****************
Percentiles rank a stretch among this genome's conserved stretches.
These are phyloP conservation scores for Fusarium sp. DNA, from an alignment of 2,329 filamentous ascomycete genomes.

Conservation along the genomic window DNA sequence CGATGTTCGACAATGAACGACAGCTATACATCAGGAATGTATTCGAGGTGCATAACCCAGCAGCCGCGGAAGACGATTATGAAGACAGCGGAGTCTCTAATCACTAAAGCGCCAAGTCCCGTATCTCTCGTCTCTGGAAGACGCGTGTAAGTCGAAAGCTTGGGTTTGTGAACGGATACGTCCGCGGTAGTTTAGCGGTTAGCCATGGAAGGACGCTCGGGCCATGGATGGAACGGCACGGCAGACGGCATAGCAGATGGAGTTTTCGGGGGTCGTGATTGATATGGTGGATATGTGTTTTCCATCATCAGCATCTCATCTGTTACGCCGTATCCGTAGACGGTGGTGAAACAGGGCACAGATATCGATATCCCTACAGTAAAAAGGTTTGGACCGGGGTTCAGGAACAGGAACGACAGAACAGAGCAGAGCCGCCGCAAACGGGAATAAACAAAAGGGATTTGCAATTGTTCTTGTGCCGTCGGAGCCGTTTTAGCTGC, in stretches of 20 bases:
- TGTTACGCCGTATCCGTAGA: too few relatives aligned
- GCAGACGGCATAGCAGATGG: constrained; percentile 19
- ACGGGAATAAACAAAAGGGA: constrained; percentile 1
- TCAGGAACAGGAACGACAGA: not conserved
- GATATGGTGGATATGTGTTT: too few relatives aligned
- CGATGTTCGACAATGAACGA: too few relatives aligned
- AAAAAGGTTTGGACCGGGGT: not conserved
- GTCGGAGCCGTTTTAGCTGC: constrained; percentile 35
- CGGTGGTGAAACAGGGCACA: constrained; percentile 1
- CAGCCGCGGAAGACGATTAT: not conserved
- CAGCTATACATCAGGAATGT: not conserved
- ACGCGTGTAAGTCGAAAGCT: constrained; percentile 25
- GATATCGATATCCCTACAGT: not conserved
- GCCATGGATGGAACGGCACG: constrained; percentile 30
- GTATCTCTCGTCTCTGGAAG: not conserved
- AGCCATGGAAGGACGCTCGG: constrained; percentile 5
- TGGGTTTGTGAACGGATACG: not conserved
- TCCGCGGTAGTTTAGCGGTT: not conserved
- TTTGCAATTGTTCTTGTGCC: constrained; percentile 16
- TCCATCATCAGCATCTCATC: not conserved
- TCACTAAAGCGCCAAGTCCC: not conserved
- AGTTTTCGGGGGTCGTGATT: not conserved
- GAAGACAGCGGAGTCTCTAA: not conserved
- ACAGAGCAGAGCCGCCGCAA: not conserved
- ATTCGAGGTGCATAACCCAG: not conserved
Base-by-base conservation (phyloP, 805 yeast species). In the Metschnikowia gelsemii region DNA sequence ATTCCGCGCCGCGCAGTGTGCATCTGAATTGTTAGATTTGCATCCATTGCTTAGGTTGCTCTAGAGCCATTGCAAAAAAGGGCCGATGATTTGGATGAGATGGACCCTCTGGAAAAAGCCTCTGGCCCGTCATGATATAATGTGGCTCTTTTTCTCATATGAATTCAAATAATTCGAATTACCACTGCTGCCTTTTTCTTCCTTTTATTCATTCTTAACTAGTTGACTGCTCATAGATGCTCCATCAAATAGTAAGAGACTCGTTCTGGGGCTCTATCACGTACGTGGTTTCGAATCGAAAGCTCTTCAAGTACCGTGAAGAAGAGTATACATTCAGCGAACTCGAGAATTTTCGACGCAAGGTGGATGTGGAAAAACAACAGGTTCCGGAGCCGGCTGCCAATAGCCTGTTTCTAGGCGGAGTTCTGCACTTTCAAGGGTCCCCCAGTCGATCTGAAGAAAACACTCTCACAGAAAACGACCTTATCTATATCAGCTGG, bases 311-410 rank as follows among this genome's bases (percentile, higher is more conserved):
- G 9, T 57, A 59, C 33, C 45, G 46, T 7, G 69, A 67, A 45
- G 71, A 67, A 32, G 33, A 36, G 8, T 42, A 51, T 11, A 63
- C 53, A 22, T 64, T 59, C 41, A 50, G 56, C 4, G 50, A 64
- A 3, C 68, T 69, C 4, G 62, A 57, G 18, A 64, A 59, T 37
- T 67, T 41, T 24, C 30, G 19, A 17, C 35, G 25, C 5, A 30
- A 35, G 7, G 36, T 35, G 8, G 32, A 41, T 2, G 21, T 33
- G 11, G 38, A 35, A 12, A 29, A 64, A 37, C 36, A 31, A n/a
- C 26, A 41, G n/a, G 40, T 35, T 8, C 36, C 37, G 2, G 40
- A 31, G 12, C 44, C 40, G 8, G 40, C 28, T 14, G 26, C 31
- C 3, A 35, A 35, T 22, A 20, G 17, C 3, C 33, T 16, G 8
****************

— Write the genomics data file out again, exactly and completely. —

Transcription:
Percentiles rank a stretch among this genome's conserved stretches.
These are phyloP conservation scores for Fusarium sp. DNA, from an alignment of 2,329 filamentous ascomycete genomes.

Conservation along the genomic window DNA sequence CGATGTTCGACAATGAACGACAGCTATACATCAGGAATGTATTCGAGGTGCATAACCCAGCAGCCGCGGAAGACGATTATGAAGACAGCGGAGTCTCTAATCACTAAAGCGCCAAGTCCCGTATCTCTCGTCTCTGGAAGACGCGTGTAAGTCGAAAGCTTGGGTTTGTGAACGGATACGTCCGCGGTAGTTTAGCGGTTAGCCATGGAAGGACGCTCGGGCCATGGATGGAACGGCACGGCAGACGGCATAGCAGATGGAGTTTTCGGGGGTCGTGATTGATATGGTGGATATGTGTTTTCCATCATCAGCATCTCATCTGTTACGCCGTATCCGTAGACGGTGGTGAAACAGGGCACAGATATCGATATCCCTACAGTAAAAAGGTTTGGACCGGGGTTCAGGAACAGGAACGACAGAACAGAGCAGAGCCGCCGCAAACGGGAATAAACAAAAGGGATTTGCAATTGTTCTTGTGCCGTCGGAGCCGTTTTAGCTGC, in stretches of 20 bases:
- TGTTACGCCGTATCCGTAGA: too few relatives aligned
- GCAGACGGCATAGCAGATGG: constrained; percentile 19
- ACGGGAATAAACAAAAGGGA: constrained; percentile 1
- TCAGGAACAGGAACGACAGA: not conserved
- GATATGGTGGATATGTGTTT: too few relatives aligned
- CGATGTTCGACAATGAACGA: too few relatives aligned
- AAAAAGGTTTGGACCGGGGT: not conserved
- GTCGGAGCCGTTTTAGCTGC: constrained; percentile 35
- CGGTGGTGAAACAGGGCACA: constrained; percentile 1
- CAGCCGCGGAAGACGATTAT: not conserved
- CAGCTATACATCAGGAATGT: not conserved
- ACGCGTGTAAGTCGAAAGCT: constrained; percentile 25
- GATATCGATATCCCTACAGT: not conserved
- GCCATGGATGGAACGGCACG: constrained; percentile 30
- GTATCTCTCGTCTCTGGAAG: not conserved
- AGCCATGGAAGGACGCTCGG: constrained; percentile 5
- TGGGTTTGTGAACGGATACG: not conserved
- TCCGCGGTAGTTTAGCGGTT: not conserved
- TTTGCAATTGTTCTTGTGCC: constrained; percentile 16
- TCCATCATCAGCATCTCATC: not conserved
- TCACTAAAGCGCCAAGTCCC: not conserved
- AGTTTTCGGGGGTCGTGATT: not conserved
- GAAGACAGCGGAGTCTCTAA: not conserved
- ACAGAGCAGAGCCGCCGCAA: not conserved
- ATTCGAGGTGCATAACCCAG: not conserved
Base-by-base conservation (phyloP, 805 yeast species). In the Metschnikowia gelsemii region DNA sequence ATTCCGCGCCGCGCAGTGTGCATCTGAATTGTTAGATTTGCATCCATTGCTTAGGTTGCTCTAGAGCCATTGCAAAAAAGGGCCGATGATTTGGATGAGATGGACCCTCTGGAAAAAGCCTCTGGCCCGTCATGATATAATGTGGCTCTTTTTCTCATATGAATTCAAATAATTCGAATTACCACTGCTGCCTTTTTCTTCCTTTTATTCATTCTTAACTAGTTGACTGCTCATAGATGCTCCATCAAATAGTAAGAGACTCGTTCTGGGGCTCTATCACGTACGTGGTTTCGAATCGAAAGCTCTTCAAGTACCGTGAAGAAGAGTATACATTCAGCGAACTCGAGAATTTTCGACGCAAGGTGGATGTGGAAAAACAACAGGTTCCGGAGCCGGCTGCCAATAGCCTGTTTCTAGGCGGAGTTCTGCACTTTCAAGGGTCCCCCAGTCGATCTGAAGAAAACACTCTCACAGAAAACGACCTTATCTATATCAGCTGG, bases 311-410 rank as follows among this genome's bases (percentile, higher is more conserved):
- G 9, T 57, A 59, C 33, C 45, G 46, T 7, G 69, A 67, A 45
- G 71, A 67, A 32, G 33, A 36, G 8, T 42, A 51, T 11, A 63
- C 53, A 22, T 64, T 59, C 41, A 50, G 56, C 4, G 50, A 64
- A 3, C 68, T 69, C 4, G 62, A 57, G 18, A 64, A 59, T 37
- T 67, T 41, T 24, C 30, G 19, A 17, C 35, G 25, C 5, A 30
- A 35, G 7, G 36, T 35, G 8, G 32, A 41, T 2, G 21, T 33
- G 11, G 38, A 35, A 12, A 29, A 64, A 37, C 36, A 31, A n/a
- C 26, A 41, G n/a, G 40, T 35, T 8, C 36, C 37, G 2, G 40
- A 31, G 12, C 44, C 40, G 8, G 40, C 28, T 14, G 26, C 31
- C 3, A 35, A 35, T 22, A 20, G 17, C 3, C 33, T 16, G 8